StarTree, a company building what it describes as an “analytics-as-a-service” platform, today announced that it raised $47 million in a Series B round led by GGV Capital with participation from Sapphire Ventures, Bain Capital Ventures, and CRV. In an email interview, co-founder and CEO Kishore Gopalakrishna said that the proceeds will be put toward doubling the size of StarTree’s staff (from 70 to 150 people by 2023), expanding overseas by breaking ground on an office in India, and generally working on R&D and product development.
Open source data analytics technologies are powerful indeed, able to drive both user- and business-facing features like a social media sidewall that shows members who’s viewing their profiles. But they can require a lot of engineering effort to deploy and operate. That’s perhaps why a 2021 survey of executives by MIT Technology Review Insights and Databricks found just 13% of organizations were delivering on their data analytics strategies.
Gopalakrishna says he co-launched StarTree in the hopes of streamlining the process. Gopalakrishna and Xiang Fu — StarTree’s other co-founder — were previously engineers at Uber and LinkedIn, where they created Apache Pinot, a low-latency analytics database that started as an internal LinkedIn project. Gopalakrishna claims that Pinot, which can analyze vast quantities of data in different formats and from different streaming data sources, is now used in production by companies such as Microsoft, Uber, and Factual.
“We saw firsthand the benefits of providing real-time insights to users of LinkedIn and customers — restaurant owners and consumers — of UberEats and wanted to bring it to the rest of the world,” Gopalakrishna told TechCrunch via email. “While it was obvious that every company can gain competitive advantage by providing insights to their customers and business partners, technology was a limiting factor.”
StarTree maintains Pinot and provides a managed Pinot-powered service that supports batch as well as streaming data. With Pinot, businesses have the ability to track things like inventory changes, provide real-time insights, and respond to changes in demand for their products.
According to Gopalakrishna, one of the most powerful capabilities of the StarTree platform is that it can run the data plane (i.e., the part of the network that carries traffic) either in a customer’s cloud account or in StarTree’s account. This gives customers the flexibility to choose a setup that best works for them, he says, without having to compromise on security or governance and while offloading the operations to StarTree.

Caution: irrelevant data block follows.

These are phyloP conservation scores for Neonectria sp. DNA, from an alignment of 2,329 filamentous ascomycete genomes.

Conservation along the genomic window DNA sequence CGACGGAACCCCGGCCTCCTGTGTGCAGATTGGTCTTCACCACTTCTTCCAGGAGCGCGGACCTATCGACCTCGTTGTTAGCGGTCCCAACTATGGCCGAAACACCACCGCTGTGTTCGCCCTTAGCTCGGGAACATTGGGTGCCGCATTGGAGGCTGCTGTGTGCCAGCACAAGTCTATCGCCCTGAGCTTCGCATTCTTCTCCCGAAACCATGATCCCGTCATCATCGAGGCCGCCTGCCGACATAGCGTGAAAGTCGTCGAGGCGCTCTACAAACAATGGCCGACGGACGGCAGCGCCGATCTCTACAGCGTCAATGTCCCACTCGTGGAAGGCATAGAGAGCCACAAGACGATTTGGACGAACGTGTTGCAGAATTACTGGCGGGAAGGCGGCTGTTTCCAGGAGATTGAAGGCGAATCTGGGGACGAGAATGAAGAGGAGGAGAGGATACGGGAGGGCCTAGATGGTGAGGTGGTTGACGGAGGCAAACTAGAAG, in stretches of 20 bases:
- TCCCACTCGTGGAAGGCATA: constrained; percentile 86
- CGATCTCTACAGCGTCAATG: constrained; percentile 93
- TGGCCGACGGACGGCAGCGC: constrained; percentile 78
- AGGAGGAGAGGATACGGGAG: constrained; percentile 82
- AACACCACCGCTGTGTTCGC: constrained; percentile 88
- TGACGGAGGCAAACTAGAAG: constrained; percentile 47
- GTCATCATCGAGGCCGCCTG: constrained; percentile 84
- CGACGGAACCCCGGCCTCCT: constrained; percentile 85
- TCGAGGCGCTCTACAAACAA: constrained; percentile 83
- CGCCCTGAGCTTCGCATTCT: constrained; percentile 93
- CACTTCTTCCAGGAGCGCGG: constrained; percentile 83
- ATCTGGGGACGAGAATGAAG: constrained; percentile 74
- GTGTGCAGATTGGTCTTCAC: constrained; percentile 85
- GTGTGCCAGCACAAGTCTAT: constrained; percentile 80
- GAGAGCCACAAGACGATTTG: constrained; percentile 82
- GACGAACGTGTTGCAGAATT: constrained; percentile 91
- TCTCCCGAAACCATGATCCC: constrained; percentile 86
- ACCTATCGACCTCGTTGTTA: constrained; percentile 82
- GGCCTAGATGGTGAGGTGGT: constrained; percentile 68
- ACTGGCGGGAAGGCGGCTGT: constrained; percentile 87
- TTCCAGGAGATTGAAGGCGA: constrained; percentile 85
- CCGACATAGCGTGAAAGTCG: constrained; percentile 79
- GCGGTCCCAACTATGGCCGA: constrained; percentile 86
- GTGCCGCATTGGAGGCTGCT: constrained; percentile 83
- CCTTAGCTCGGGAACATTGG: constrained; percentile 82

“Many companies are realizing that the best way to extract the full potential of the data they collect is through data apps. These apps can be for their customers or even internal users. Pinot [and StarTree are] a critical piece in that data app strategy,” Gopalakrishna said. “StarTree’s mission is to democratize data for all users, as it enables companies of all sizes to take advantage of user-facing analytics to provide real-time insights to their customers and business partners to grow their engagement and revenue.”
StartTree recently launched a tiered storage service and “bring-your-own-cloud” and software-as-a-service editions of StarTree Cloud, the last two of which provide Pinot clusters coupled with StarTree’s managed services and apps. The company has also rolled out a community edition of its flagship software, including an app for real-time anomaly detection, monitoring, and root-cause analysis.
“Technologies like Pinot enable companies to get insights from events in real time and allow them to act immediately. This can help companies to not only capitalize on changing trends but to also act quickly to prevent further losses,” Gopalakrishna said. “Consumer behaviors and interests have drastically changed, and insights gathered pre-pandemic have become outdated. With Pinot and StarTree, companies are able to see in real time how these preferences change and respond accordingly.”
Gopalakrishna wouldn’t reveal the exact size of StarTree’s customer base, but says that Guitar Center, Pluto TV, Stripe, and JustEatTakeaway.com are among its subscribers.
Competitors include the unicorn startup Imply, Yandex-incubated ClickHouse and the various companies built on the technology, and Rockset. To stave off the rivals, Gopalakrishna says part of the Series B proceeds — which brings the company’s total raised to $75 million — will be put toward expanding StarTree’s sales and marketing team and introducing new self-service options.
“With growing adoption … we are seeing the list of new feature requests from users to continue to grow every day,” Gopalakrishna said. “Most importantly, [with the funding, we] will be able to invest a lot more into Apache Pinot and its community.”